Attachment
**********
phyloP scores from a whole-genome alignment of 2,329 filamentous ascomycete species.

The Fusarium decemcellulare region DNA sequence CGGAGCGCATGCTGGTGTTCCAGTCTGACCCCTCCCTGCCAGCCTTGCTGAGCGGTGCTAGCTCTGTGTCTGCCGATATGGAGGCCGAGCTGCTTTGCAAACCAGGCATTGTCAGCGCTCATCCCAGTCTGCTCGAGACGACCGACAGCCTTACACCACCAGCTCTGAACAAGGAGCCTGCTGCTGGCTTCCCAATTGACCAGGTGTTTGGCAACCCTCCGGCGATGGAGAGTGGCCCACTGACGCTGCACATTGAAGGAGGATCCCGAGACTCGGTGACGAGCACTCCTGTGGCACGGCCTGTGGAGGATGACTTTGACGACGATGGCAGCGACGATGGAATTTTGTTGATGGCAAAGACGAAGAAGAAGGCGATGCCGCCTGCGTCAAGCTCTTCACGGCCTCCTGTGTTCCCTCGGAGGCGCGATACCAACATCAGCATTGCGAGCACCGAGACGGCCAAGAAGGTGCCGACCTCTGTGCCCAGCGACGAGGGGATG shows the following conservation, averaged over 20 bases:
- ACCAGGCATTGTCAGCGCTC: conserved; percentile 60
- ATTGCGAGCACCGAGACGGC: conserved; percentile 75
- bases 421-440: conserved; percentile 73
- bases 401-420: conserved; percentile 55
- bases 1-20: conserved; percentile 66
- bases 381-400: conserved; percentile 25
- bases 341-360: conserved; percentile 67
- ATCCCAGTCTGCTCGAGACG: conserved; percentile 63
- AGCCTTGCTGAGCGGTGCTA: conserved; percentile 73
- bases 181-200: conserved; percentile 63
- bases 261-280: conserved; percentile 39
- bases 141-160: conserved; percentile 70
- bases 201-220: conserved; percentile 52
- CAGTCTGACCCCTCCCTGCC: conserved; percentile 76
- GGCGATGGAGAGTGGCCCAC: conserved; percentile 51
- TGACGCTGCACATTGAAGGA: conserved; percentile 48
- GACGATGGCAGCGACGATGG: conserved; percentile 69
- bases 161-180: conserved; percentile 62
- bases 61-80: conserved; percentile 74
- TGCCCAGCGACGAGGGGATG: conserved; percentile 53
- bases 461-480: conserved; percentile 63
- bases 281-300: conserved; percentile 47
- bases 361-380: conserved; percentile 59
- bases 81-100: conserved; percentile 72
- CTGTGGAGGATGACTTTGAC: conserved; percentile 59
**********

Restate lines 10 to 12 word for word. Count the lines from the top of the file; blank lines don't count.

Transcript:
- ATCCCAGTCTGCTCGAGACG: conserved; percentile 63
- AGCCTTGCTGAGCGGTGCTA: conserved; percentile 73
- bases 181-200: conserved; percentile 63